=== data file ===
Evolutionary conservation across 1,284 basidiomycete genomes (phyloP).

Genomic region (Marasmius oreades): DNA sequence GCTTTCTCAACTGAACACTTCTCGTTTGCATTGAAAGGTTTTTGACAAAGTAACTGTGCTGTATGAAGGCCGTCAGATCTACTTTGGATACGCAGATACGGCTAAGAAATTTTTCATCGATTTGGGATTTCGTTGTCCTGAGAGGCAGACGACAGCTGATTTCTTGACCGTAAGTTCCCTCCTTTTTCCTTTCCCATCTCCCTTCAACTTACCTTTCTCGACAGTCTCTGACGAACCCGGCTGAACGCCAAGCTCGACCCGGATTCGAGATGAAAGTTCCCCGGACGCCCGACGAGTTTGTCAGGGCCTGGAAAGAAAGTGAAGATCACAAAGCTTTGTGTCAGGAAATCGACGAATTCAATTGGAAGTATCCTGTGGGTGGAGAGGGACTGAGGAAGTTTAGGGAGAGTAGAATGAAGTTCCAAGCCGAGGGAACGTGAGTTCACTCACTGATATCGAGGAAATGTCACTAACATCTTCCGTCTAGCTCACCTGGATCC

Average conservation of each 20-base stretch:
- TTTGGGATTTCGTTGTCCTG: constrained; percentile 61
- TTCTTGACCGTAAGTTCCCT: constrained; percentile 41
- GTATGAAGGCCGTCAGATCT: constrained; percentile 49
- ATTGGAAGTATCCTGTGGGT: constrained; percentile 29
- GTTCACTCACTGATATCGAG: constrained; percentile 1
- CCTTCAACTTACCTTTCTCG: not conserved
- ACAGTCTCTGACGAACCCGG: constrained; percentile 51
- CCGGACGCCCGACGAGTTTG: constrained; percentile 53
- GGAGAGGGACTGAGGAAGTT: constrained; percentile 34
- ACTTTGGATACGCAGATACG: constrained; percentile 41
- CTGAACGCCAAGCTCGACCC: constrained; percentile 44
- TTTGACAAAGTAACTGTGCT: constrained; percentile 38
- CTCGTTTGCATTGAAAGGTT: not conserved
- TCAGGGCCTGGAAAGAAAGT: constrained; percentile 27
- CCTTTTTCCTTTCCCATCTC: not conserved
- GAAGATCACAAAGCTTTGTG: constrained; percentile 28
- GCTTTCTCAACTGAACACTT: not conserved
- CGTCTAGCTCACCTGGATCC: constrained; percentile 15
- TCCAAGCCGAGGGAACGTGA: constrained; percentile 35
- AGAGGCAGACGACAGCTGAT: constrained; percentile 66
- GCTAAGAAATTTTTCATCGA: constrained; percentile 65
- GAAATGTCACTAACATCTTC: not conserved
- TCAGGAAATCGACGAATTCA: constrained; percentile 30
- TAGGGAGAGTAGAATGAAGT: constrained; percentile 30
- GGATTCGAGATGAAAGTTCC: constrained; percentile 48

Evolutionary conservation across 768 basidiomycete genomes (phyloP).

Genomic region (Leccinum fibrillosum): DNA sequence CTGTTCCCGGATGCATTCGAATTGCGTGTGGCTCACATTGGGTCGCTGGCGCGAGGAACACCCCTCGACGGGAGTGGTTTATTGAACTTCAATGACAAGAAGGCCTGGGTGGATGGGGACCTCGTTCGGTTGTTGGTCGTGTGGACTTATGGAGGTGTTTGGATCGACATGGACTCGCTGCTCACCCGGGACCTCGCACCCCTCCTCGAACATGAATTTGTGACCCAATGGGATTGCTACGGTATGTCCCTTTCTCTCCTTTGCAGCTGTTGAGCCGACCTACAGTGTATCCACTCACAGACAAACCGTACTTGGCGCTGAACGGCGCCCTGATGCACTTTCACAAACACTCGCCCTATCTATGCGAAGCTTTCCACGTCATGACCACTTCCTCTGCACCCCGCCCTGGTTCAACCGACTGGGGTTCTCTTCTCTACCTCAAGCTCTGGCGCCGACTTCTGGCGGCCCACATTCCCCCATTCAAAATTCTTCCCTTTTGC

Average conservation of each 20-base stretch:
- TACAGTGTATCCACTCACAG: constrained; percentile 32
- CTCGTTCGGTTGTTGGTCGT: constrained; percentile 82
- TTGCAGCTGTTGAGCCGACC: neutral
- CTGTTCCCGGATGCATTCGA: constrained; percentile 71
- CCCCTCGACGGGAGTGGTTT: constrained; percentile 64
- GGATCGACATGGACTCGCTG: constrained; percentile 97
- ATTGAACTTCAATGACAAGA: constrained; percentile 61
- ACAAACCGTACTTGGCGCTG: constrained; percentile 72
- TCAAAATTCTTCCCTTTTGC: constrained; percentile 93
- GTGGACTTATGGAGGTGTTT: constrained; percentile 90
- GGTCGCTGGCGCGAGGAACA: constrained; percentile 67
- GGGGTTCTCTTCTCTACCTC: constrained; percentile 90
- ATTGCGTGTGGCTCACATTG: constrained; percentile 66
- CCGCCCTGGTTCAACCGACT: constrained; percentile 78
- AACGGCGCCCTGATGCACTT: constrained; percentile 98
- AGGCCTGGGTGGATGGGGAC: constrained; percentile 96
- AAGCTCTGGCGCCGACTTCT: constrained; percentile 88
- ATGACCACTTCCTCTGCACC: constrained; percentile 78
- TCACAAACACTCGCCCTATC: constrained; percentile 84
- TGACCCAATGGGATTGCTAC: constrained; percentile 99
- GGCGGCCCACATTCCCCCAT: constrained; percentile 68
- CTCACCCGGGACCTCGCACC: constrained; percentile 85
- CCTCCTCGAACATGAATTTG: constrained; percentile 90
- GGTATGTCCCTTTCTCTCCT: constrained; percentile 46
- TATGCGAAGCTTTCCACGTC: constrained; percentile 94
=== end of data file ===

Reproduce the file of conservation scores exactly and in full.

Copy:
Evolutionary conservation across 1,284 basidiomycete genomes (phyloP).

Genomic region (Marasmius oreades): DNA sequence GCTTTCTCAACTGAACACTTCTCGTTTGCATTGAAAGGTTTTTGACAAAGTAACTGTGCTGTATGAAGGCCGTCAGATCTACTTTGGATACGCAGATACGGCTAAGAAATTTTTCATCGATTTGGGATTTCGTTGTCCTGAGAGGCAGACGACAGCTGATTTCTTGACCGTAAGTTCCCTCCTTTTTCCTTTCCCATCTCCCTTCAACTTACCTTTCTCGACAGTCTCTGACGAACCCGGCTGAACGCCAAGCTCGACCCGGATTCGAGATGAAAGTTCCCCGGACGCCCGACGAGTTTGTCAGGGCCTGGAAAGAAAGTGAAGATCACAAAGCTTTGTGTCAGGAAATCGACGAATTCAATTGGAAGTATCCTGTGGGTGGAGAGGGACTGAGGAAGTTTAGGGAGAGTAGAATGAAGTTCCAAGCCGAGGGAACGTGAGTTCACTCACTGATATCGAGGAAATGTCACTAACATCTTCCGTCTAGCTCACCTGGATCC

Average conservation of each 20-base stretch:
- TTTGGGATTTCGTTGTCCTG: constrained; percentile 61
- TTCTTGACCGTAAGTTCCCT: constrained; percentile 41
- GTATGAAGGCCGTCAGATCT: constrained; percentile 49
- ATTGGAAGTATCCTGTGGGT: constrained; percentile 29
- GTTCACTCACTGATATCGAG: constrained; percentile 1
- CCTTCAACTTACCTTTCTCG: not conserved
- ACAGTCTCTGACGAACCCGG: constrained; percentile 51
- CCGGACGCCCGACGAGTTTG: constrained; percentile 53
- GGAGAGGGACTGAGGAAGTT: constrained; percentile 34
- ACTTTGGATACGCAGATACG: constrained; percentile 41
- CTGAACGCCAAGCTCGACCC: constrained; percentile 44
- TTTGACAAAGTAACTGTGCT: constrained; percentile 38
- CTCGTTTGCATTGAAAGGTT: not conserved
- TCAGGGCCTGGAAAGAAAGT: constrained; percentile 27
- CCTTTTTCCTTTCCCATCTC: not conserved
- GAAGATCACAAAGCTTTGTG: constrained; percentile 28
- GCTTTCTCAACTGAACACTT: not conserved
- CGTCTAGCTCACCTGGATCC: constrained; percentile 15
- TCCAAGCCGAGGGAACGTGA: constrained; percentile 35
- AGAGGCAGACGACAGCTGAT: constrained; percentile 66
- GCTAAGAAATTTTTCATCGA: constrained; percentile 65
- GAAATGTCACTAACATCTTC: not conserved
- TCAGGAAATCGACGAATTCA: constrained; percentile 30
- TAGGGAGAGTAGAATGAAGT: constrained; percentile 30
- GGATTCGAGATGAAAGTTCC: constrained; percentile 48

Evolutionary conservation across 768 basidiomycete genomes (phyloP).

Genomic region (Leccinum fibrillosum): DNA sequence CTGTTCCCGGATGCATTCGAATTGCGTGTGGCTCACATTGGGTCGCTGGCGCGAGGAACACCCCTCGACGGGAGTGGTTTATTGAACTTCAATGACAAGAAGGCCTGGGTGGATGGGGACCTCGTTCGGTTGTTGGTCGTGTGGACTTATGGAGGTGTTTGGATCGACATGGACTCGCTGCTCACCCGGGACCTCGCACCCCTCCTCGAACATGAATTTGTGACCCAATGGGATTGCTACGGTATGTCCCTTTCTCTCCTTTGCAGCTGTTGAGCCGACCTACAGTGTATCCACTCACAGACAAACCGTACTTGGCGCTGAACGGCGCCCTGATGCACTTTCACAAACACTCGCCCTATCTATGCGAAGCTTTCCACGTCATGACCACTTCCTCTGCACCCCGCCCTGGTTCAACCGACTGGGGTTCTCTTCTCTACCTCAAGCTCTGGCGCCGACTTCTGGCGGCCCACATTCCCCCATTCAAAATTCTTCCCTTTTGC

Average conservation of each 20-base stretch:
- TACAGTGTATCCACTCACAG: constrained; percentile 32
- CTCGTTCGGTTGTTGGTCGT: constrained; percentile 82
- TTGCAGCTGTTGAGCCGACC: neutral
- CTGTTCCCGGATGCATTCGA: constrained; percentile 71
- CCCCTCGACGGGAGTGGTTT: constrained; percentile 64
- GGATCGACATGGACTCGCTG: constrained; percentile 97
- ATTGAACTTCAATGACAAGA: constrained; percentile 61
- ACAAACCGTACTTGGCGCTG: constrained; percentile 72
- TCAAAATTCTTCCCTTTTGC: constrained; percentile 93
- GTGGACTTATGGAGGTGTTT: constrained; percentile 90
- GGTCGCTGGCGCGAGGAACA: constrained; percentile 67
- GGGGTTCTCTTCTCTACCTC: constrained; percentile 90
- ATTGCGTGTGGCTCACATTG: constrained; percentile 66
- CCGCCCTGGTTCAACCGACT: constrained; percentile 78
- AACGGCGCCCTGATGCACTT: constrained; percentile 98
- AGGCCTGGGTGGATGGGGAC: constrained; percentile 96
- AAGCTCTGGCGCCGACTTCT: constrained; percentile 88
- ATGACCACTTCCTCTGCACC: constrained; percentile 78
- TCACAAACACTCGCCCTATC: constrained; percentile 84
- TGACCCAATGGGATTGCTAC: constrained; percentile 99
- GGCGGCCCACATTCCCCCAT: constrained; percentile 68
- CTCACCCGGGACCTCGCACC: constrained; percentile 85
- CCTCCTCGAACATGAATTTG: constrained; percentile 90
- GGTATGTCCCTTTCTCTCCT: constrained; percentile 46
- TATGCGAAGCTTTCCACGTC: constrained; percentile 94